Research Interests
    • Chlamydia Infections
    • Gonorrhea
    • Sexually Transmitted Diseases
    • Syphilis
    • Global Health
    • Sexually Transmitted Diseases, Bacterial
    • Vaginosis, Bacterial
    • Infectious Disease Medicine
    Dr. Dunne has spent the majority of her career focusing on the care of patients with sexually transmitted diseases and on the education of clinicians who also care for these patients. She is a founding and core faculty member for the Yale Primary Care HIV Training Track.Dr Dunne also enjoys medical education and faculty development. She has been the Inpatient Internal Medicine Clerkship Director since 2011 and and spends a good portion of her time on educator development projects for GME and UME.
  • Professor of Medicine (General Medicine); Director of Student Assessment, Teaching and Learning Center; Director of clinical skills assessment, MD Program

    Research Interests
    • Clinical Competence
    • Competency-Based Education
    • Curriculum
    • Education, Graduate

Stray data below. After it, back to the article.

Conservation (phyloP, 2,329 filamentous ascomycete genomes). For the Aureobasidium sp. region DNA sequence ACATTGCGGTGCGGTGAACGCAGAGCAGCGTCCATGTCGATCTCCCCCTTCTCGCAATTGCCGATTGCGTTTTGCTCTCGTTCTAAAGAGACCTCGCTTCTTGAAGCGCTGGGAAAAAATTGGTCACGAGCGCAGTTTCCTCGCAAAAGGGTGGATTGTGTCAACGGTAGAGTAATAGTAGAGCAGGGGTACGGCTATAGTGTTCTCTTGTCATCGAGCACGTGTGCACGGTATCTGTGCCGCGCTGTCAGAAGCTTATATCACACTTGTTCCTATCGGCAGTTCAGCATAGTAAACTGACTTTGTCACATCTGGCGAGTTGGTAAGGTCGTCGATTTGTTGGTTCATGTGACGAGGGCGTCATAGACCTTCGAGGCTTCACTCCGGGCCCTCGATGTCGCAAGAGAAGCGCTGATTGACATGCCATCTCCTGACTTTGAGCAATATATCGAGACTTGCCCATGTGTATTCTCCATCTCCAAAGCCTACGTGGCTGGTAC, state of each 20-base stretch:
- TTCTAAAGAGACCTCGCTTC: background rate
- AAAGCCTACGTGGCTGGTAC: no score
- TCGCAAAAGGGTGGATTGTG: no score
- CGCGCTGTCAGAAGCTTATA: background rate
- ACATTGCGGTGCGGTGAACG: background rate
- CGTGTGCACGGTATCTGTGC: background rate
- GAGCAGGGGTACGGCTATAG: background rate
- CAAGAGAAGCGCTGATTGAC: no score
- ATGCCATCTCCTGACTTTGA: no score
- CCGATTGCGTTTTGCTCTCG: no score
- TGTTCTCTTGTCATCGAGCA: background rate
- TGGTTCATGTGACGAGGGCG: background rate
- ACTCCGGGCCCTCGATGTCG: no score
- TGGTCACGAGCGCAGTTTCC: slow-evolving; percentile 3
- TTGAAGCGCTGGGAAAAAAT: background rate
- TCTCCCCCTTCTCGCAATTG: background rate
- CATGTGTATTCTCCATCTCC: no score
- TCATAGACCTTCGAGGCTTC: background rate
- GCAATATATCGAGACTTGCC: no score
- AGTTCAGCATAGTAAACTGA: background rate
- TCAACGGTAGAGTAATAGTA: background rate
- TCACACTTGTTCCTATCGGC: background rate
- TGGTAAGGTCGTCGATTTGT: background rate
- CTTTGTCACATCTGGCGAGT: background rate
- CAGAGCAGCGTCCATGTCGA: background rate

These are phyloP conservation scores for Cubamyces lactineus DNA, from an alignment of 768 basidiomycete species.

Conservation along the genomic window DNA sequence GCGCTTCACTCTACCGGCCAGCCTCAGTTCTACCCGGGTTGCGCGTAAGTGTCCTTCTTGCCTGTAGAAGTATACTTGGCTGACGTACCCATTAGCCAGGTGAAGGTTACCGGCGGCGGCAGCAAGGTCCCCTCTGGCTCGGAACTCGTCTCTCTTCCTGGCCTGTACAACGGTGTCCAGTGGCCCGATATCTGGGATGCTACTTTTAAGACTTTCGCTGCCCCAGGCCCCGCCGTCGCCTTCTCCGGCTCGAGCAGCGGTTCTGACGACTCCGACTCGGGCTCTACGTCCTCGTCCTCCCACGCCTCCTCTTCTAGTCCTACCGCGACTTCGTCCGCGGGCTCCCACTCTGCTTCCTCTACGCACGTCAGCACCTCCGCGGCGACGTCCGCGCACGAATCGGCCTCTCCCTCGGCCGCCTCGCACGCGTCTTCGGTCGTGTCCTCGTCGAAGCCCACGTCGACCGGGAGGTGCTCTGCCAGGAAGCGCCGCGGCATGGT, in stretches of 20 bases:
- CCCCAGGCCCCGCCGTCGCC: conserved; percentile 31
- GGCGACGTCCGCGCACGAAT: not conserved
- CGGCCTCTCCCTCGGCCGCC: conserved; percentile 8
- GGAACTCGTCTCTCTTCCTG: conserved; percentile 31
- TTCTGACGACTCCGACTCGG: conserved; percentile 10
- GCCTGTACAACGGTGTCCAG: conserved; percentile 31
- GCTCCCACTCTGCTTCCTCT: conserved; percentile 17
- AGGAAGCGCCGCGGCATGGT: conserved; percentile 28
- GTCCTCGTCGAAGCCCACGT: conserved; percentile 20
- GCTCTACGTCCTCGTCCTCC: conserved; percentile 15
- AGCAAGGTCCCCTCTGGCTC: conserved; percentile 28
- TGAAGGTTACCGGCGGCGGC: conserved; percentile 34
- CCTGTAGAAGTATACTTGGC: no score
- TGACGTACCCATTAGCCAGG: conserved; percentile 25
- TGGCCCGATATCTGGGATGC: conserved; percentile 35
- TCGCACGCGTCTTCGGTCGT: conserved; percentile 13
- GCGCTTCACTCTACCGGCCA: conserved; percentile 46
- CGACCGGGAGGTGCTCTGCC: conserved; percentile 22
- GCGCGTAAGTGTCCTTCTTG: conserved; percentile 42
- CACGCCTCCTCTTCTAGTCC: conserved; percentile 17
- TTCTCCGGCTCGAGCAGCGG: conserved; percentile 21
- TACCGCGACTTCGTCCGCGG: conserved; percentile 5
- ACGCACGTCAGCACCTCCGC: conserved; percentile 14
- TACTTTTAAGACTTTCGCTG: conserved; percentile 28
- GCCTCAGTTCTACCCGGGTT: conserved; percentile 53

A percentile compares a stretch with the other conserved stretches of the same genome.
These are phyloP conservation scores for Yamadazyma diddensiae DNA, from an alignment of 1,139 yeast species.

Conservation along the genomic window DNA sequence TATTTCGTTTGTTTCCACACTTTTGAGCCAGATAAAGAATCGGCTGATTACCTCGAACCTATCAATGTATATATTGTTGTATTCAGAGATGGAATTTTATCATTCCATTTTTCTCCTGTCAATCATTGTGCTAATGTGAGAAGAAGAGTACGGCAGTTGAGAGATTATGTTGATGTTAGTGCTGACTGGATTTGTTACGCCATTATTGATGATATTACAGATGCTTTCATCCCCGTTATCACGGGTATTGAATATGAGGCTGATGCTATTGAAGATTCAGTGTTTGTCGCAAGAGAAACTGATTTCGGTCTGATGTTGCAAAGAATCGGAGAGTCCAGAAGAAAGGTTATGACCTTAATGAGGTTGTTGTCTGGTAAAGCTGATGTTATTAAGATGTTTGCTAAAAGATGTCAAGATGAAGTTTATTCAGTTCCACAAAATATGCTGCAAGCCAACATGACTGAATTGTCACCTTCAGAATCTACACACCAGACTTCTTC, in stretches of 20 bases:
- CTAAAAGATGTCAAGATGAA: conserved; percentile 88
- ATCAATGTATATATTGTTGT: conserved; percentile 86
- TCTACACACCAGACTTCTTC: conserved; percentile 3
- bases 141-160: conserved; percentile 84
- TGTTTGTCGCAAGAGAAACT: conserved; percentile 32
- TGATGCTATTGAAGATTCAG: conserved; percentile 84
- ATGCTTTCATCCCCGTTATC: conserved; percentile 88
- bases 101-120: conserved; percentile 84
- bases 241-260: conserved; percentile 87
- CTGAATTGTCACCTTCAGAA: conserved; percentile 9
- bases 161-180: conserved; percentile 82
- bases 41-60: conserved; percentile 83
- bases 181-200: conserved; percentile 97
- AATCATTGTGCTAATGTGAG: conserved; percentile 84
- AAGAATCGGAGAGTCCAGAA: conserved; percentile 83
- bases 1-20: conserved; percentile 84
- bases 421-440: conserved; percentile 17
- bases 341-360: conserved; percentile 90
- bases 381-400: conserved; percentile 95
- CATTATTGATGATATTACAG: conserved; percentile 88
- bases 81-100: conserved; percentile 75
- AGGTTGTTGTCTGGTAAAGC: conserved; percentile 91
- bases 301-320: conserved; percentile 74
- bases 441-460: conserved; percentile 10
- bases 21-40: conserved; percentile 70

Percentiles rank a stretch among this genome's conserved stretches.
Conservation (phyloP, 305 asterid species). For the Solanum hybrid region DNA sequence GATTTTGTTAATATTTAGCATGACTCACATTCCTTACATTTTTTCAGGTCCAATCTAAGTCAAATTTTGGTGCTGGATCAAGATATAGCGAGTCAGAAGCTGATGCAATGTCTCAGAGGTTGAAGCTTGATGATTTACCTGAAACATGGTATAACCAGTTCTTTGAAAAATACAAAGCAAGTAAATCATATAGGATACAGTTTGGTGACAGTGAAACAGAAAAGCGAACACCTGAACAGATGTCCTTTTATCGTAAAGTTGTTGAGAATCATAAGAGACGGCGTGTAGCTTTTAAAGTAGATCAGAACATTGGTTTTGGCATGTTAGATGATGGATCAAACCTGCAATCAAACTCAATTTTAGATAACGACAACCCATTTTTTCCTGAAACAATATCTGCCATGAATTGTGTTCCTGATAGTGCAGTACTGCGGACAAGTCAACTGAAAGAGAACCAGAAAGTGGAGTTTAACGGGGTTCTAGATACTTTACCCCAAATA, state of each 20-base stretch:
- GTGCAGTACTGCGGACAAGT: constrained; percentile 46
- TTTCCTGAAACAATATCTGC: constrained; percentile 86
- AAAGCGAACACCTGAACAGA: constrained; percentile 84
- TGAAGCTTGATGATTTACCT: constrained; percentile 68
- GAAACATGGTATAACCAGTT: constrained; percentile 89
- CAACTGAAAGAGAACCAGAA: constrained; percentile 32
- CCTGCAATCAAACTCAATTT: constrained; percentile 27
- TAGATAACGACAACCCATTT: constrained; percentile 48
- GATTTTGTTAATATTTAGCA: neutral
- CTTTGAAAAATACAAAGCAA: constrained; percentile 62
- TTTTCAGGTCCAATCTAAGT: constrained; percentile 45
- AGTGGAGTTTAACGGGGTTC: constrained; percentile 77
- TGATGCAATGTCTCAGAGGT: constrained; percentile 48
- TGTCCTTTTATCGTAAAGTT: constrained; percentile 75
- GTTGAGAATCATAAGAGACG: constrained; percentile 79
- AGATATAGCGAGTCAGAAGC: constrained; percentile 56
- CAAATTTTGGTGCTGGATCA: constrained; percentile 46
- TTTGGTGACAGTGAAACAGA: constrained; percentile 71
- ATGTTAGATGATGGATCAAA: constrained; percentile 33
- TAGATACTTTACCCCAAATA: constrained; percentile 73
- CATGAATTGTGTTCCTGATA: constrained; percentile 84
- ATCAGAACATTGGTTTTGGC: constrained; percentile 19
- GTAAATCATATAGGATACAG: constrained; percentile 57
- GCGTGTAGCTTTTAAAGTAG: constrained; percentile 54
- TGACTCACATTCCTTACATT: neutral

• HIV
    • Internal Medicine
    • Learning
    • Outcome Assessment, Health Care
    • Evidence-Based Practice
    Dr. Green received his medical degree from the University of North Carolina School of Medicine and Master of Science in Health Policy and Management from Harvard School of Public Health. His post graduate training included an internship, residency, and fellowship in general medicine at the Beth Israel Hospital in Boston and Harvard Medical School. Dr Green is Professor of Medicine and Director of Student Assessment at the Teaching and Learning Center at the Yale School of Medicine.  He serves on the steering committee of the AAMC Core EPAs for Entering Residency national pilot. He previously served on the ACGME / ABIM milestones task force and the SGIM reforming internal medicine residency training task force. Dr. Green's research interests include assessment, entrustable professional activities, retrieval-based learning, and evidence-based medicine.  He received the regional and national awards for scholarship in medical education from the Society of General Internal Medicine and was selected as a Kimball Scholar at the American Board of Internal Medicine. Dr Green cares for persons living with HIV infection and supervises medical residents at the Nathan Smith Clinic.
  • Associate Professor of Medicine (AIDS); Affiliated Faculty, Yale Institute for Global Health

    Research Interests
    • Hepatitis C
    • HIV Infections
    • Coronavirus
    • Disk Diffusion Antimicrobial Tests
    • Health Care